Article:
One Day At A Time
For an addict contemplating sobriety, a huge obstacle is the “forever” part, giving up your medicine-of-choice for the rest of your life. To someone who’s spent a substantial portion of every day for years making sure he doesn’t run out of alcohol, for example, the proposition that he can never again have a beer with a hot dog at a ballgame, wine with dinner or a glass of champagne at his daughter’s wedding seems like a punishment too far. It’s unimaginable and overwhelming. To the addict brain, used to giving up one day at a time with the first drink or drug, forever means inevitable failure so why bother starting?
To counter this impulse, the founders of AA focused sobriety in a way that’s psychologically manageable: one day at a time.
Instead of forever, you’re taught to focus “just for today.” Just for today you will ask yourself who you want to be, an alcoholic who’s out-of-control or someone who’s sober and gets a one-day reprieve from addict insanity. You pledge you won’t drink or use just for today. Just between waking up and going to bed you’ll remember all the reasons you can’t give up on yourself and take whatever action is necessary to get through the day without using. Just for today you’ll go to a meeting, call a sponsor, pray, meditate, make a gratitude list, forgive yourself by not drinking.
In early sobriety, many alcoholics and addicts struggle to make it through the day. I did. I made little mental deals with myself just to get through the next minute, the next half-hour, the next hour, however long it was until I could get to a meeting. I counted the hours until I could go to sleep and often retired early just to end the day.
The most important thing for newcomers to know is that it gets easier to make it through a day the longer you do it. That was my experience. But I needed constant positive and negative reinforcement: reminders that I was improving, albeit slowly, and recalling how dead I was inside while I was drinking. One other prompt from my support group helped: they told me that no emotion, no anxiety, no craving, no panic attack would kill me. But drinking would.
In rehab we were instructed that the one-day-at-a-time program was about much more than not using, however, it was about living. They made us concentrate on how we lived today, this single day, reminding us there was nothing we could do about all our yesterdays and we weren’t guaranteed any tomorrows.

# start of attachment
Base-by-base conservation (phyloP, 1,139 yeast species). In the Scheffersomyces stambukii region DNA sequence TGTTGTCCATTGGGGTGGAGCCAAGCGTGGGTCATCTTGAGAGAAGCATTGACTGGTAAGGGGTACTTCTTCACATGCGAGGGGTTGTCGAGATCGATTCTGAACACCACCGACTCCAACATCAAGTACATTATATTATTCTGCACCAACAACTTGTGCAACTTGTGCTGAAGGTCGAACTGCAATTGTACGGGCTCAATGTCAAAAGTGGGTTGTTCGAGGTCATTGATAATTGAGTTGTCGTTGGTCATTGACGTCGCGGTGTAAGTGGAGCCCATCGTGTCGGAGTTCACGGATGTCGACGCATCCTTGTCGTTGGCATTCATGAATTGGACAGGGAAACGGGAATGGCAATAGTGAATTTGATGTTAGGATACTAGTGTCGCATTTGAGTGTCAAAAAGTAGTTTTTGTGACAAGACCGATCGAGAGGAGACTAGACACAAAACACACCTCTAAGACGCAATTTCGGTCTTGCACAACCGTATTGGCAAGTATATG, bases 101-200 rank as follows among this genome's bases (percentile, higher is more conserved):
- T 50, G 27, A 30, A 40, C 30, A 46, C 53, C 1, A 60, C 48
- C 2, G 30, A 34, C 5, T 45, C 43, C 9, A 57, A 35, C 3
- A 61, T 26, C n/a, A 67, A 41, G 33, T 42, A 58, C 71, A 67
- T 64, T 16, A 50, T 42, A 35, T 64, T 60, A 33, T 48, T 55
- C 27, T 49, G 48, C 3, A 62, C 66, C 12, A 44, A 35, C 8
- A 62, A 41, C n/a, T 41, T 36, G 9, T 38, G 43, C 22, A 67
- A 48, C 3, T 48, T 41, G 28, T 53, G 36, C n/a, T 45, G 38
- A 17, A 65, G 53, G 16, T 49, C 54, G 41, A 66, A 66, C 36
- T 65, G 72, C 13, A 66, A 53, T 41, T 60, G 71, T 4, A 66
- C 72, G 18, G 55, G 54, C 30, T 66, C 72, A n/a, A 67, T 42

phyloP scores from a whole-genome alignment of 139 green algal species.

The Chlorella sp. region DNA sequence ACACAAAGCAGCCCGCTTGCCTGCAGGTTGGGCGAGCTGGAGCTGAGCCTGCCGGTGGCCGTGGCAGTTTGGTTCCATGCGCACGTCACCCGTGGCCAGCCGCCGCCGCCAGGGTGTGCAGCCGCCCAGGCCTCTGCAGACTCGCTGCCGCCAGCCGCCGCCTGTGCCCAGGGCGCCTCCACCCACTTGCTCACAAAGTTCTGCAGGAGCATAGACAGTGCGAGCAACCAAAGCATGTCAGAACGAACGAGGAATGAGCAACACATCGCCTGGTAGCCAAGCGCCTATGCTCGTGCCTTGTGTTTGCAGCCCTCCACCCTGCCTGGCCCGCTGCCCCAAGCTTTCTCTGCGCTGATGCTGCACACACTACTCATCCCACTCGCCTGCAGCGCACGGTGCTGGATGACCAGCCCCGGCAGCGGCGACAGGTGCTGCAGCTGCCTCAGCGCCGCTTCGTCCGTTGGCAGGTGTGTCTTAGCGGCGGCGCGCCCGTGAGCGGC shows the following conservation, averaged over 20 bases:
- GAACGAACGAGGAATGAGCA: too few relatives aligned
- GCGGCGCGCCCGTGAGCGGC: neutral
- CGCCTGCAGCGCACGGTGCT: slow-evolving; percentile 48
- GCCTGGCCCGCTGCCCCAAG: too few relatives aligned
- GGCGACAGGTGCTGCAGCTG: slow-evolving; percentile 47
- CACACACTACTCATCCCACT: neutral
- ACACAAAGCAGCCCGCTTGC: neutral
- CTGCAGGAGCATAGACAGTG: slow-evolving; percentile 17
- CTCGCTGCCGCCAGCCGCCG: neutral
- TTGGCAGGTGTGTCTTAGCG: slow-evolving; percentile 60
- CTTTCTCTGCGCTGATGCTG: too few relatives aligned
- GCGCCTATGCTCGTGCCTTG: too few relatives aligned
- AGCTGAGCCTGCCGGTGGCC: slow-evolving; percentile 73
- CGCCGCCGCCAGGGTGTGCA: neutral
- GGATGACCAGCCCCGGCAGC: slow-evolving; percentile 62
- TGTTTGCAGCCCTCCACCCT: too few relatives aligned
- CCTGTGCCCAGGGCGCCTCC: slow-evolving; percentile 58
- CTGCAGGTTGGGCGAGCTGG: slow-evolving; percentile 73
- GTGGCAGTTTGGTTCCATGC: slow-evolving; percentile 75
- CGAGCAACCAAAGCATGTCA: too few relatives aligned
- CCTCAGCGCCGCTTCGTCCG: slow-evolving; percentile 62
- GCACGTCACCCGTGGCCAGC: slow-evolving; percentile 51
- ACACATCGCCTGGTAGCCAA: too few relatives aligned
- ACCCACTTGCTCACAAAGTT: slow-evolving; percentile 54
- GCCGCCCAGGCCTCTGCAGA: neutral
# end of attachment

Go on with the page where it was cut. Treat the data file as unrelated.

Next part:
My most memorable lesson in this didn’t come from my rehab counselors but from the hospital’s head cook, an alcoholic with more than 10 years of sobriety when I met him. One evening I was bitching and moaning to everyone in the dinner line about something I was dreading the following morning when the head cook stopped doling out entrees and interjected, “Tomorrow? You worried about tomorrow? What’s worrying about tomorrow gonna do for you today? Way I see it, yesterday’s a cancelled check and tomorrow’s a promissory note. Today, it’s all just cash.” (From then on, we referred to him as “Cashman.”) Another way I heard it put at AA meetings was, “If you’re standing with one foot in yesterday and the other in tomorrow, you’re probably pissing on today.”
Today is the only day you have. Today is the opportunity to change. Seize it.
One day at a time is the Spirituality Prayer applied: recognizing what’s in your control today and what’s not, and “doing the next right thing,” moment-by-moment. Likewise, AA’s spiritual program isn’t something you do once in a while or once a week by going to a mosque, church or synagogue. It’s a daily practice that leads to a daily reprieve from the disease of addiction.
One day at a time doesn’t mean you ignore the future. Like anyone, you still have to make plans. In fact, a big part of sobriety, particularly early on, is planning to deal with known relapse triggers — it’s a fool’s errand to attend your first cocktail party without anticipating how sipping seltzer instead of double vodkas for the first time will feel. But the primary focus is living sober today.
It sounds easy but it isn’t, because it’s difficult to break years of addict habit stewing over the past and dreading the future. That’s another reason why AA is a “we” program, meant to be done in fellowship with others. It takes instruction and practice to learn how to concentrate on today rather than on guilt and remorse for the past or future-tripping on all the problems you face down the road. People who have succeeded at putting together a lot of sober days in a row are the best teachers.